• “It’s hard not to be moved by this piece as an act of cultural reclamation and as a harmonization of body and spirit.” –Le Devoir
    • “Okinum speaks to the importance of transmission to the new generation, but also openness to others.” –Mon Théâtre
    • Émilie Monnet, dressed in dark clothing, sits onstage holding a cylinder of bark. On the wall behind is a video of an older woman with bangs holding a similar item. Monet is bathed in green light from above with flower-shaped spots of light projected onto the ground.
    • A distorted dreamlike image of a pond in the woods, a figure cloaked in white stands up.
    • Émilie Monnet, dressed in dark clothing, is onstage on one knee. Wispy smoke emerges from a light-filled pentagram outline on the ground amid a dark room.
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    • Immersive Theatre Installation

    Red Phone

    Explore this show
    This intimate, inclusive experience offers participants the chance to act out dialogues in pairs; the site of the performances is a set of fully enclosed phone booths.

    Playing at The Fishbowl

    Showing on Jan 29-31, Feb 2-4 at the following times:

    1. January 29 at
      1. Ongoing 3:00-7:00
    2. January 30 at
      1. Ongoing 3:00-7:00
    3. January 31 at
      1. Ongoing 3:00-7:00
    4. February 2 at
      1. Ongoing 3:00-9:00
    5. February 3 at
      1. Ongoing 3:00-9:00
    6. February 4 at
      1. Ongoing 3:00-9:00
    • In this inclusive, intimate experience, participants are given an opportunity to act out dialogues in pairs; the site of the performances is a set of fully enclosed phone booths, each equipped with a teleprompter. This is a work that democratizes theatre and erases the line between artist and audience.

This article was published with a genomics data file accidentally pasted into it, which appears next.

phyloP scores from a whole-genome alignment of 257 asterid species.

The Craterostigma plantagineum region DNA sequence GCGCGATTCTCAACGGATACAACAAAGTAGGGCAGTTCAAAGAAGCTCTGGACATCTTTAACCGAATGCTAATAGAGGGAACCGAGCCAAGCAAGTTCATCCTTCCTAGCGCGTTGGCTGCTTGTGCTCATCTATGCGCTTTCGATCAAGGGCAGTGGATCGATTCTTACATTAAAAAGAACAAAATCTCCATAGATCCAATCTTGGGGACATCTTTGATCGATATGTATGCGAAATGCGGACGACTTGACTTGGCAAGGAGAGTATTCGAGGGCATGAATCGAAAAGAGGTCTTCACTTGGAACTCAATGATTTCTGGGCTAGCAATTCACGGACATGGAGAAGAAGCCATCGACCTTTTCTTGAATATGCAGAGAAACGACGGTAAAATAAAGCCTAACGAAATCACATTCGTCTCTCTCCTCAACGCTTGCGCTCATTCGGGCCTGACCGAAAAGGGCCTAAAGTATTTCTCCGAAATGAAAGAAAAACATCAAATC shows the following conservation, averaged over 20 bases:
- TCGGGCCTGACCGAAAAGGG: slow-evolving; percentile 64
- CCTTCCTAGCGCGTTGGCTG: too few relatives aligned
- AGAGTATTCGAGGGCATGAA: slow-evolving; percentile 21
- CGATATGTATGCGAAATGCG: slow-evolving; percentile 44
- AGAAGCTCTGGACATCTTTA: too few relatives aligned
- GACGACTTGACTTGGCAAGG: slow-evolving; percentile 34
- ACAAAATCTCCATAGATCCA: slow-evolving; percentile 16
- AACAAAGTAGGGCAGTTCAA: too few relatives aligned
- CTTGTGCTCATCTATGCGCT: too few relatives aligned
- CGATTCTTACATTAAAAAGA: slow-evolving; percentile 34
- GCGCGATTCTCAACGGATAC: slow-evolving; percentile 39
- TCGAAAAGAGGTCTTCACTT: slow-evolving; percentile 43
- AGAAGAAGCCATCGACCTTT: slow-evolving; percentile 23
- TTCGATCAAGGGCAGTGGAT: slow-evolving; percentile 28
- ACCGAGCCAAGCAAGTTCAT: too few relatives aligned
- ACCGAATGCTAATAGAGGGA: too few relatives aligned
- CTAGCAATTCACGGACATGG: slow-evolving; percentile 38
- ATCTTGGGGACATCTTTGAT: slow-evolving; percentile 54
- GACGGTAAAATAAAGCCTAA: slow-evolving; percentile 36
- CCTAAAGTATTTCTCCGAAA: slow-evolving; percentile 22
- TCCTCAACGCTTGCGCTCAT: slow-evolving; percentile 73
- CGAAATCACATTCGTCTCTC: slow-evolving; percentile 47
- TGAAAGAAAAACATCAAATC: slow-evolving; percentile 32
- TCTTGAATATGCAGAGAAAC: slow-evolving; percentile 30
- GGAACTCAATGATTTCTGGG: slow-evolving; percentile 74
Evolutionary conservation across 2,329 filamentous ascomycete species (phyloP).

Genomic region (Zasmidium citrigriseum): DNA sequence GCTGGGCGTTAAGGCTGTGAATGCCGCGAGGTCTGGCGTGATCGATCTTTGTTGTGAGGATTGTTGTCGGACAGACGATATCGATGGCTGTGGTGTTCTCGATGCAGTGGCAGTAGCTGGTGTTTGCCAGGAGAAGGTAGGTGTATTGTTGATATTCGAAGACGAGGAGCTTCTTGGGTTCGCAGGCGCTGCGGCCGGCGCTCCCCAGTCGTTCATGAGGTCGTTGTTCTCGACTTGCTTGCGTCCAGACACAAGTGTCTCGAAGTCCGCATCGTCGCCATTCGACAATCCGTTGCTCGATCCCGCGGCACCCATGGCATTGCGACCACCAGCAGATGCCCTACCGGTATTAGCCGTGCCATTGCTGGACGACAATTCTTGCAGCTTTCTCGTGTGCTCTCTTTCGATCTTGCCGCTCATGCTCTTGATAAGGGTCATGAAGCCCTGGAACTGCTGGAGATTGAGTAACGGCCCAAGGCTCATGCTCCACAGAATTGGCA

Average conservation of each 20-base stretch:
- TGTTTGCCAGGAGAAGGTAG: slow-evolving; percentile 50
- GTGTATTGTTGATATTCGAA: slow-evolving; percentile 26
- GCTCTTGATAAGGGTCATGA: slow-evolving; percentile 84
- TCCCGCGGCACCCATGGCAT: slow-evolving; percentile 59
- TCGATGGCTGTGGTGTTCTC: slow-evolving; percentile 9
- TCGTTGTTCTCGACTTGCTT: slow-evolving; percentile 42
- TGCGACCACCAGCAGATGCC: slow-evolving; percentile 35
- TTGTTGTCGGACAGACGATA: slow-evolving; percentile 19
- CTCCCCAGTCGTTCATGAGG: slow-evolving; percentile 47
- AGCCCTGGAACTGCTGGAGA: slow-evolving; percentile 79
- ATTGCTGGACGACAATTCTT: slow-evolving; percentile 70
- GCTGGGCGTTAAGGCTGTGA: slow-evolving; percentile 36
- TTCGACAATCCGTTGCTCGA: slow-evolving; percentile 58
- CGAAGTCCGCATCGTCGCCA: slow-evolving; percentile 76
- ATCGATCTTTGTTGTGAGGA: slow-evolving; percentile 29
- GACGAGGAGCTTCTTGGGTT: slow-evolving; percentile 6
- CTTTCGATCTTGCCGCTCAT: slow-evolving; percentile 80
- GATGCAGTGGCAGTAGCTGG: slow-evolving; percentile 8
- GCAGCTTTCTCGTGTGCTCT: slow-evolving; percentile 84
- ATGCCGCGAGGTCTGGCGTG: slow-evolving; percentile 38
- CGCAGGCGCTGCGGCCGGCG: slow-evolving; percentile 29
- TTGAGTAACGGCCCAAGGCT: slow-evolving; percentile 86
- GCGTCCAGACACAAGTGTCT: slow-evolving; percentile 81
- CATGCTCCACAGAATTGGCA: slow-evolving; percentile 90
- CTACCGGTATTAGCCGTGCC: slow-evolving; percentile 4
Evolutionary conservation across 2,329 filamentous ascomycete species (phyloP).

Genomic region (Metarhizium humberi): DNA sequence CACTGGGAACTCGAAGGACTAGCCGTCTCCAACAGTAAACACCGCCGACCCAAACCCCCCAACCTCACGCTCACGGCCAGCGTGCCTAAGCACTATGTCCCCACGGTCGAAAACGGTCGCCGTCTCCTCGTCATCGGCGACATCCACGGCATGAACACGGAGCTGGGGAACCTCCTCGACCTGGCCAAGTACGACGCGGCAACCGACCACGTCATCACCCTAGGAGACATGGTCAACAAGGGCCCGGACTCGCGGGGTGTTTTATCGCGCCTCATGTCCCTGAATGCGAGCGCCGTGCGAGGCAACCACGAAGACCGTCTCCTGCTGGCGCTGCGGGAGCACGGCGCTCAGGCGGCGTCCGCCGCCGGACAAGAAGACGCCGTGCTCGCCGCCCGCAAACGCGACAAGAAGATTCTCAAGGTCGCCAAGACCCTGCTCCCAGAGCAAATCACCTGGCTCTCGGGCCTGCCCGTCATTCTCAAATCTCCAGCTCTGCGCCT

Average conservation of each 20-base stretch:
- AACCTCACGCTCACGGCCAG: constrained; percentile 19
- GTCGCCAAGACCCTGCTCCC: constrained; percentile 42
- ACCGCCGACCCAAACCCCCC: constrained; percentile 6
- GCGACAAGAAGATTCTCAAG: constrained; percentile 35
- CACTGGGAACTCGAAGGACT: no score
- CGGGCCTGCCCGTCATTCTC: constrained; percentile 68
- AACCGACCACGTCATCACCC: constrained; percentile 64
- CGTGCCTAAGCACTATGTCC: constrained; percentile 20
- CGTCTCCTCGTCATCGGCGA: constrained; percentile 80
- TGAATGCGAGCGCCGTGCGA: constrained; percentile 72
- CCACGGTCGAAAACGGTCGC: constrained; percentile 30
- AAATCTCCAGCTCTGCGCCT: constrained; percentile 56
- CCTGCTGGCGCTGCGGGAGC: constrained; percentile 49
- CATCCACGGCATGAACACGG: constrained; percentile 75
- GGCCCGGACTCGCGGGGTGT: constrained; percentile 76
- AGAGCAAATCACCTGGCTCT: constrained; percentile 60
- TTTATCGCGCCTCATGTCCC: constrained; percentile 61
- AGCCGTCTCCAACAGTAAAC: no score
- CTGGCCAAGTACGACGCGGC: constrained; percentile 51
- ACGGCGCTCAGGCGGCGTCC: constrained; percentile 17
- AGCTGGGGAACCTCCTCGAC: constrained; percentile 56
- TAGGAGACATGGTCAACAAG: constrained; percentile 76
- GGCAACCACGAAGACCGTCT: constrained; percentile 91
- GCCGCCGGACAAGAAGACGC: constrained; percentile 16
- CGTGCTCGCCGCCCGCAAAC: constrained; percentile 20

• A red telephone with a screen above it that says @bocadellupo #redphone inside of a wooden, handcrafted phone booth
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    • Music

    Selfie Concert

    Explore this show
    Camp crooner Ivo Dimchev skips over the boundary between artist and audience, gathering listeners around him for an evening of song and selfie-snapping.

    Presenting Partner

    • Plastic Orchid Factory

    Playing at Left of Main

    Showing on Feb 2-3 at the following times:

    1. February 2 at
      1. 8:00
    2. February 3 at
      1. 8:00
    • The concept is simple: no stage, no hierarchy and no performance from camp crooner Ivo Dimchev unless people are taking selfies with him. The singer-songwriter comes equipped with a synth, an ethereal voice, and a desire to spread communion. You may come for the beautiful ballads and stay for the selfies, or vice versa; either way, this concert is revelatory.
    • “Dimchev is a first-rate lyricist, profound even when plain… As a performer, he slides effortlessly between masculine and feminine modes; his vocal range is equally protean, moving from a low baritone to a soprano embellished with theremin-like vibratos.” –The New Yorker
    • “Dimchev understands ‘performance’ in the largest possible terms… It consists of whatever you do to feel alive.” –Financial Times
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    • Theatre

    Soldiers of Tomorrow

    Explore this show
    A former IDF soldier explores his personal culpability in the face of complex geopolitical forces in his former country, a place that he loves “with a broken heart”.

    Playing at Roundhouse Performance Centre

    Showing on Feb 3-5 at the following times:

    1. February 3 at
      1. 7:30
    2. February 4 at
      1. 7:30
    3. February 5 at
      1. 2:00
    • Alongside a Syrian-born musician, a former IDF soldier relates his actions in the army, exploring his personal culpability in the face of complex geopolitical forces in his former country–a place that he loves “with a broken heart”.
    • “Itai’s stories are personal, intimate, open and brave; they have a sensitive tone and turn to the very essence of human condition, namely history, family, cultural background, social and political constraints.” –Art Vanguard
    • “Erdal balances humor, beauty, and tragedy with the expertise of a tightrope walker.” –Aaron Scott, Slant Magazine